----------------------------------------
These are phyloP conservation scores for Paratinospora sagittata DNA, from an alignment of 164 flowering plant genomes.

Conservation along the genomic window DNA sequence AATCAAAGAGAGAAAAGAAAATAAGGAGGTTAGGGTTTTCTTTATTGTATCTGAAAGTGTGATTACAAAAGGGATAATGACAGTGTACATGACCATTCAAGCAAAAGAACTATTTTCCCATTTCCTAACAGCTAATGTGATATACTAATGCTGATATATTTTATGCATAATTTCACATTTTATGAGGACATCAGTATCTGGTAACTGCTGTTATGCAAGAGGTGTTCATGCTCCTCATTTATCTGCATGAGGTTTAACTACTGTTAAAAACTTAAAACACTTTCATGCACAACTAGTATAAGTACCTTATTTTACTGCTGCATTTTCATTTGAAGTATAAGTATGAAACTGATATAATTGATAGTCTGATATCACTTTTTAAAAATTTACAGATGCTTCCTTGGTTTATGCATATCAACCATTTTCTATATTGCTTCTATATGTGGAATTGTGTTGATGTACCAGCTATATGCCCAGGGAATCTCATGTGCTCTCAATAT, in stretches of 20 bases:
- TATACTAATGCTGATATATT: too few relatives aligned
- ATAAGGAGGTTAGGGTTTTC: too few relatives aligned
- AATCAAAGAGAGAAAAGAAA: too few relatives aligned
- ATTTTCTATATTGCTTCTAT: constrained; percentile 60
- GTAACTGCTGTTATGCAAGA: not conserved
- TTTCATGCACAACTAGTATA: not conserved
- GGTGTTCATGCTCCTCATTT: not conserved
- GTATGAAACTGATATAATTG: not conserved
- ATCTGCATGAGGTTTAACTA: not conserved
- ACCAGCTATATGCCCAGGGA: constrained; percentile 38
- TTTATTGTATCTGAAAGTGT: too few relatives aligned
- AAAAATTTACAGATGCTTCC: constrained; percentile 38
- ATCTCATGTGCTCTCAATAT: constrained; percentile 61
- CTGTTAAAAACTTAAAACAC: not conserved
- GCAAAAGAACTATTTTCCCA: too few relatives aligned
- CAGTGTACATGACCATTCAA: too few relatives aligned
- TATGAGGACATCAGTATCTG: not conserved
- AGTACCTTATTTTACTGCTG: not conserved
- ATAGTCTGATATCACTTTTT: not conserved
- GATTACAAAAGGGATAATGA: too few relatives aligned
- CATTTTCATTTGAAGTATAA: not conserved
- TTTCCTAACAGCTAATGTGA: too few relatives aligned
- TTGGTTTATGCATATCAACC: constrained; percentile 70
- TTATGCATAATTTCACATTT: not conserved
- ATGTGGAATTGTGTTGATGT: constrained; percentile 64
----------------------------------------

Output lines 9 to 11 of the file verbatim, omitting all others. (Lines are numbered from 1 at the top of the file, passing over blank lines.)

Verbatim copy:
- GGTGTTCATGCTCCTCATTT: not conserved
- GTATGAAACTGATATAATTG: not conserved
- ATCTGCATGAGGTTTAACTA: not conserved